NetResident: Monitor & Record Your Computer’s Online Activity

Software / Open Source

NetResident is a fairly robust piece of software that monitors,
captures, stores, analyzes, and reconstructs network events; e-mails,
websites, downloads, instant messages, and even VoIP conversations. It
basically takes anything you’re doing online, saves it, reconstructs
it, and displays the content in an easy-to-understand format. It’s like
an automated personal journal of any computer’s online activity.

I downloaded it and played with it. Screenshot and my thoughts are as follows:

The installation was nice and painless with an easy to follow wizard for the initial configuration. You can decide (and change at any point) whether you want the program to run “On Windows Startup” or “On Application Startup.” Once you start browsing the Internet, checking your email, or doing anything online, it records it all.

It does provide quite a bit of information. The screenshot below doesn’t do it justice (minimized to fit within this post). Your really need a full screen to see all that’s going on. Much like Windows Explorer, you have a folder like view on the left with individual file-like entries on the right (basically each individual instance of online activity).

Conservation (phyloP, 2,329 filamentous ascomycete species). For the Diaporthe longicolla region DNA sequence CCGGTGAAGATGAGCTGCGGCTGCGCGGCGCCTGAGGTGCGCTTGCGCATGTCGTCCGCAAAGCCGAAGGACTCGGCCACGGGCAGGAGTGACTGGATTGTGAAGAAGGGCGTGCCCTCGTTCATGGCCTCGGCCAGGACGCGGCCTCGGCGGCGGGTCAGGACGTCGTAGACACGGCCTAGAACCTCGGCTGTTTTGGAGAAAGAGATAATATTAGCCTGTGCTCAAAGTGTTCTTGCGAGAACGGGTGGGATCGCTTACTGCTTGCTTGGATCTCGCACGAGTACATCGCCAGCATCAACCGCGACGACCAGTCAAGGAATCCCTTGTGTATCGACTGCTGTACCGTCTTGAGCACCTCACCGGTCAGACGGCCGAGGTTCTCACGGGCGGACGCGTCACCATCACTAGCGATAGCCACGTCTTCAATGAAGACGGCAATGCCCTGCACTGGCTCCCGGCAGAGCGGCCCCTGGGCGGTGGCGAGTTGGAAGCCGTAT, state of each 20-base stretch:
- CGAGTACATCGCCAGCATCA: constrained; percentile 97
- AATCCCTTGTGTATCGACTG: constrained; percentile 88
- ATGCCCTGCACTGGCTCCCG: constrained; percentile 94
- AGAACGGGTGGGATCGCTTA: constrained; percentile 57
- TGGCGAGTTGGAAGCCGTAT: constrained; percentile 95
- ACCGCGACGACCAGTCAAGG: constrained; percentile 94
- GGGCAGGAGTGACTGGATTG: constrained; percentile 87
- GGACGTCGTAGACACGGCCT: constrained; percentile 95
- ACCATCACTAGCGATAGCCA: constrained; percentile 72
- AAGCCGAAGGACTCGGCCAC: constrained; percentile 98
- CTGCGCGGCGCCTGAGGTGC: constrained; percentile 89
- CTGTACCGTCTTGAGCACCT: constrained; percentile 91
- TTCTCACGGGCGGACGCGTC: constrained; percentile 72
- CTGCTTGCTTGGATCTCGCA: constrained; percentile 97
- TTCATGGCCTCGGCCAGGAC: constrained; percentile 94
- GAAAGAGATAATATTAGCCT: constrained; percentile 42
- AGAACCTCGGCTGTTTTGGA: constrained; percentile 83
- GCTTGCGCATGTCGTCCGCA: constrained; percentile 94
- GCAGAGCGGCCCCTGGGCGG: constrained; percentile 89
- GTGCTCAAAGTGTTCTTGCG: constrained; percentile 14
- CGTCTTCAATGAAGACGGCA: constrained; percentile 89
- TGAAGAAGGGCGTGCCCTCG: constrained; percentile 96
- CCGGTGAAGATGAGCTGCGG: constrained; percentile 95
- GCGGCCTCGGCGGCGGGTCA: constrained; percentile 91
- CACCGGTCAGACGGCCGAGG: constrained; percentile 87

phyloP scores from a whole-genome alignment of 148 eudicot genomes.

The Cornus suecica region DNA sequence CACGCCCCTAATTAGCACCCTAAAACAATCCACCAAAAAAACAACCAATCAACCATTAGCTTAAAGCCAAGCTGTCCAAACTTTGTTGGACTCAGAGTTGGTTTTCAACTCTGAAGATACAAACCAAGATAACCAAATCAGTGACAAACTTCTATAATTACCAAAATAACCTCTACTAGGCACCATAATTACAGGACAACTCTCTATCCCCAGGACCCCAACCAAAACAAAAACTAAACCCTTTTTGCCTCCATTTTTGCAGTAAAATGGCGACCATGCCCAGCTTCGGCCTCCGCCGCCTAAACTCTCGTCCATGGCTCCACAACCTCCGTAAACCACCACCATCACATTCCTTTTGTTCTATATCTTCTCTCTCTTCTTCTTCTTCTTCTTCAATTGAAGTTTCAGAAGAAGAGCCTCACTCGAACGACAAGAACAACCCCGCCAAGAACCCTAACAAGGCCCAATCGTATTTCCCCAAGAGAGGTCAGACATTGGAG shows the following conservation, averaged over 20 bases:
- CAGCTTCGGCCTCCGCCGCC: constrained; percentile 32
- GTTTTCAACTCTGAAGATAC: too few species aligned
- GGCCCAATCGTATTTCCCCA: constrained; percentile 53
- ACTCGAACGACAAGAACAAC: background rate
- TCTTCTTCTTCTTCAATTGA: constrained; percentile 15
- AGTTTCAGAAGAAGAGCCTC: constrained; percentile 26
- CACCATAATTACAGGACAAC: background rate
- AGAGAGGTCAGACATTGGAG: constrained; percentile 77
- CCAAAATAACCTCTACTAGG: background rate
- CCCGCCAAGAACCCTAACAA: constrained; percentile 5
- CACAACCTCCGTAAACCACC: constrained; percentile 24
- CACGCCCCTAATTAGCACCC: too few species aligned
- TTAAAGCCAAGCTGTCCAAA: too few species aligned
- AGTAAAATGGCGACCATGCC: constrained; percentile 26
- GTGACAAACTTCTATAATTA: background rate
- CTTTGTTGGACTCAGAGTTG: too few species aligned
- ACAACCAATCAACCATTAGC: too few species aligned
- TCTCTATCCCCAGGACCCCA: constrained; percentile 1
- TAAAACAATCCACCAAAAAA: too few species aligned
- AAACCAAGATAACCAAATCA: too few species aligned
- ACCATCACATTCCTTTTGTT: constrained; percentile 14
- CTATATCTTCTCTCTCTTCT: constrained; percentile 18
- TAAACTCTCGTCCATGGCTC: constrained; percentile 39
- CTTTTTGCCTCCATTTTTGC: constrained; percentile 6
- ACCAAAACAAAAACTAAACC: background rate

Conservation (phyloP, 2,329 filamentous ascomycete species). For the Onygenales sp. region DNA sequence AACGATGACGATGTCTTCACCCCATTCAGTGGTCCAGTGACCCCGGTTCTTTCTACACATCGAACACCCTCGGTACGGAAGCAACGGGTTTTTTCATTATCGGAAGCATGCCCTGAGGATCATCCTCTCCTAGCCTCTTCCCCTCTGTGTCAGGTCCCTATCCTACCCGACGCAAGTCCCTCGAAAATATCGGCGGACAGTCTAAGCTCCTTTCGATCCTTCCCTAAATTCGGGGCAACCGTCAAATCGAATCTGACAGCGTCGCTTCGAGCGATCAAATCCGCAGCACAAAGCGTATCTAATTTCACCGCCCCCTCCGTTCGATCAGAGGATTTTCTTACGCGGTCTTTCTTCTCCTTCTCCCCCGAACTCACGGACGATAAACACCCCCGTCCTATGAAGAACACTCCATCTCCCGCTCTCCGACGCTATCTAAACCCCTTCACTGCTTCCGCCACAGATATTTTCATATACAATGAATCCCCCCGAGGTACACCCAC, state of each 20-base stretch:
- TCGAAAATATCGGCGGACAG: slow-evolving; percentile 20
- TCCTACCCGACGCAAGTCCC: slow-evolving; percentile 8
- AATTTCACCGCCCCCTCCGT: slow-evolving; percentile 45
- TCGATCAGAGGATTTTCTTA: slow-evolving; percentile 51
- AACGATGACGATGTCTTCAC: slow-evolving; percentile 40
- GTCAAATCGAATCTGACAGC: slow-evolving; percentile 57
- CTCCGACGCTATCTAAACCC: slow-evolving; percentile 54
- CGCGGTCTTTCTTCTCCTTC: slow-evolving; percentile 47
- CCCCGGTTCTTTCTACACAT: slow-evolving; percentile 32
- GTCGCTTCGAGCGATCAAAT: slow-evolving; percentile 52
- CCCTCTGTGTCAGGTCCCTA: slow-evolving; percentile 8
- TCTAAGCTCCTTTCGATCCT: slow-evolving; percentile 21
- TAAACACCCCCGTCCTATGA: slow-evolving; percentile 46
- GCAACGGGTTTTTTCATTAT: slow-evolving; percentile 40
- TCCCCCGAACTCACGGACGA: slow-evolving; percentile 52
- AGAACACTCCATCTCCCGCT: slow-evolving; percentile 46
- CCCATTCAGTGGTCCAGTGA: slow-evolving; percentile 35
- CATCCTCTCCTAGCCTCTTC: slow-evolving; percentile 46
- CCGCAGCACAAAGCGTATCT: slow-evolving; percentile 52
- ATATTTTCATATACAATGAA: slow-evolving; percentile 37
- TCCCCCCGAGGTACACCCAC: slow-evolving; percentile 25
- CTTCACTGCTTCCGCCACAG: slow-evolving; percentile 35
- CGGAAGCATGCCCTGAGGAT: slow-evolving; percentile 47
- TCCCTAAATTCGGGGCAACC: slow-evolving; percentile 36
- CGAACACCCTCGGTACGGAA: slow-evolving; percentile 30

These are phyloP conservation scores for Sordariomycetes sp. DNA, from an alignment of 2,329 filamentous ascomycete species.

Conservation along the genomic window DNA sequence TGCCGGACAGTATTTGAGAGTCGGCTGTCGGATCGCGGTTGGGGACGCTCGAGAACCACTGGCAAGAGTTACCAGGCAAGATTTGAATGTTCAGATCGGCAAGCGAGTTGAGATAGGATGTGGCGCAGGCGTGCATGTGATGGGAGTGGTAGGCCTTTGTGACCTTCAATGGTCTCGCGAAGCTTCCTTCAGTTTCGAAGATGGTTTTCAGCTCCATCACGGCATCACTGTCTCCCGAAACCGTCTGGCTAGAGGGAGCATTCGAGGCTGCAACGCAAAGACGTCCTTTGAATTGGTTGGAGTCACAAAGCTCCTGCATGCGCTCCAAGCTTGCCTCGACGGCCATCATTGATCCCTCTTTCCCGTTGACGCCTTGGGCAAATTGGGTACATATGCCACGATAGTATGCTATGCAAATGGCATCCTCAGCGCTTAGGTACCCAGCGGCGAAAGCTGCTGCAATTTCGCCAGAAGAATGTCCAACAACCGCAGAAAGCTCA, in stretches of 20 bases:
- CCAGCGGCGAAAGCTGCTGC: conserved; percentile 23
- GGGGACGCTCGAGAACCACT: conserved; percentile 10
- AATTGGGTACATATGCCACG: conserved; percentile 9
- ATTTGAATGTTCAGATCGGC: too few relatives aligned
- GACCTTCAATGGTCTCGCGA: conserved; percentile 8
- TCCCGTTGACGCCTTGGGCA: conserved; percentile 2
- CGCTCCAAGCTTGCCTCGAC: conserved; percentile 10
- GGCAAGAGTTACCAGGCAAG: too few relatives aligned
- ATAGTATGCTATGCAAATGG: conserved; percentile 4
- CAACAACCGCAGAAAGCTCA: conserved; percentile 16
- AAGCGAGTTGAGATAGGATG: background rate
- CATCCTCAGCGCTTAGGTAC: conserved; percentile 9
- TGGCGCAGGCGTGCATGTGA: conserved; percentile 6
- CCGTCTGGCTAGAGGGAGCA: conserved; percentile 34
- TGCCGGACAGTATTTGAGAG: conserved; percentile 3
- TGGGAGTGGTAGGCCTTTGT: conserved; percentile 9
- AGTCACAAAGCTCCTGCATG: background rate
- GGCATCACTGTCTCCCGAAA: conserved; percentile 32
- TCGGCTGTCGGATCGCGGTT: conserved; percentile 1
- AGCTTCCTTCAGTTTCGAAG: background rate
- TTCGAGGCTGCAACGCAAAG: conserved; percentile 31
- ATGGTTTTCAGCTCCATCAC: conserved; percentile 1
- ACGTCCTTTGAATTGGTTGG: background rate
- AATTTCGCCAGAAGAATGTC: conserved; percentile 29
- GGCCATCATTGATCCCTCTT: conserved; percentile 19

Netresident_2

You have tons of info on each entry that can be sorted in any way you’d like (date, type, protocol, description, etc.). Selecting any entry gives you a preview of that website, email, or instant message in the bottom window.

The software’s site gives three basic uses for the product:

“NetResident is used by network administrators to enforce IT policy, by parents to monitor their children’s communication on the Internet, and by forensic experts to gain crucial information.”

While I’m not a big fan of content monitoring in general, I still can say NetResident seems to do a good job of it. My only complaint is the price and lack of description of what I’m actually buying. It costs $99 for NetResident Lite and $299 for NetResident Pro. And the FAQ (or anywhere else on the site) does not seem to offer any information on the difference.

The end consumer may not be interested in paying $99 for software with “lite” in the title without a decent description of what all is included. A product comparison chart might be a good idea comparing the lite and the pro versions along side some of the competition.

In any event, if you need content monitoring, you may want to check out the 30-day trial of NetResident. It’s definitely worth looking into.

Disclaimer: I will be compensated for reviewing this site via ReviewMe. I accept compensation for reviews only with the understanding that I will openly state any such agreement and be as candid as I please in any review.

Leave a Reply

Your email address will not be published. Required fields are marked *